Well you learn something everyday.
For a long time the musical-me has been irritated by commentators on programmes the sports-fan-me is watching. The first is often used by sports commentators who will say “the noise rising to a crescendo…” and If I happen to be listening I will silently scream at the TV “no it doesn’t! The crescendo IS the rising in volume, not the peak volume!” Sadly I shake my head, realising thatI’m fighting a Canute-esque rearguard battle as it is so commonly used.
Bearing in mind the story of ‘literally’ I thought I’d check in a dictionary. There it was in black and white

“Some writers betray their lack of musical knowledge by using the phrase ‘rising to a crescendo’, which is obvious nonsense” says The Concise Oxford Dictionary of Music.
There was a drop down menu. I clicked on a second source, the Oxford Pocket Dictionary of Current English, and there as the second definition was:
“the loudest point reached in a gradually increasing sound: Deborah’s voice was rising to a crescendo.

What is going on Oxford?
Don’t the different departments talk to each other?
Are Team Pocket bullying the sensitive musicians?
I imagine the Oxford Pocket team reading the Music teams entry and thinking ‘hey guys, let’s mess with their minds over at Music and change their definition of crescendo…’. Maybe the Music Dictionary’s rather sniffy reply is their response to the Pocket teams bullying? Honestly sort it out Oxford, otherwise people will be going to Cambridge for their dictionaries and it won’t be so funny then will it?

While I tried to find out when the loudest point definition became acceptable I found this letter from the Daily Telegraph in 2005.
Sir – . . . (Letters, July 19) believes that to define a crescendo in an on-screen subtitle is “dumbing down”. But how often has he heard otherwise educated people saying that something is “rising to a crescendo”, suggesting that a crescendo is a fixed point?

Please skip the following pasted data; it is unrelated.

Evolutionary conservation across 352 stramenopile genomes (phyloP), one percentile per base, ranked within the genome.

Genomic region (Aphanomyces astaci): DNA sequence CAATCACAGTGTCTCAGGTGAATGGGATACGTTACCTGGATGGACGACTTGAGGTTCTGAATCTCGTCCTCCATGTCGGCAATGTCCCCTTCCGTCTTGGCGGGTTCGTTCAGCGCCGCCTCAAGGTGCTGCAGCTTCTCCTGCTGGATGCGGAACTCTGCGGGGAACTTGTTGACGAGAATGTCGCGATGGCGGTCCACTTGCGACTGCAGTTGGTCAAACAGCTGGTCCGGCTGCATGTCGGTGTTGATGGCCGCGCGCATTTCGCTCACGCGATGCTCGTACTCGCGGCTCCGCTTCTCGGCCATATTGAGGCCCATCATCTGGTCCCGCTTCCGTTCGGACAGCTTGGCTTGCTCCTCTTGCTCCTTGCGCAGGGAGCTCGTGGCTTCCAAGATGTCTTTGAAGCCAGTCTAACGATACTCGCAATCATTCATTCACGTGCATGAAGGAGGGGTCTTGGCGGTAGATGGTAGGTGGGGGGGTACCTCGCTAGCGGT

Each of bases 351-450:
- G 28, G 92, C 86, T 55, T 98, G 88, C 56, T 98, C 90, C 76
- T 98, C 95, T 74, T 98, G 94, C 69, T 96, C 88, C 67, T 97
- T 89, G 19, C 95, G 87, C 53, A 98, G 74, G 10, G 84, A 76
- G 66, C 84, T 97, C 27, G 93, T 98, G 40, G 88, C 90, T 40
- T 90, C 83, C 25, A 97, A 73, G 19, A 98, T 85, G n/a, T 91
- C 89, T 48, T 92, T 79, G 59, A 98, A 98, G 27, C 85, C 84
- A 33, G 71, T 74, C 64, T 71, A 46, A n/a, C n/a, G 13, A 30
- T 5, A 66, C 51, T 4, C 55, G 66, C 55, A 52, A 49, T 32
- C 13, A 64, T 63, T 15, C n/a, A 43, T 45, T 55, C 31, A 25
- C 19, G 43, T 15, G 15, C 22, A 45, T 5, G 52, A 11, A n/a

If the audience really is dumb, we must sometimes stoop to reach them.

The writer of that letter must keep his Oxford Pocket dictionary on the bottom shelf of his bookcase!

There are los of “listicles” giving lists of words that have changed meaning over time. Excluding slang usages of words, such as ‘bad’ or ‘sick’ to mean ‘good’, here are three I found quite interesting.
FANTASTIC  originally meant something that existed only in the imagination or fantasy, whereas now it means something great or amazing.
DECIMATE is used to mean the destruction of a great amount, whereas others point out it means to kill or destroy one tenth of something. As this article shows it’s way more complicated than that.
BIMBO started off as the Italian word for a little child, “bambino”, and it came to mean “fellow, chap or one of the boys” in theatrical circles. By the 1900s it was an insult, but still male, referring to a “stupid, inconsequential man or contemptible person”.
In 1920s America it had a sex change and the common usage was to refer to an immoral woman or “floozie”. By the 1980 a “bimbo”or even a “bimbette” was an attractive but not very bright woman and a male equivalent “himbo”. All the terms are less than complimentary!

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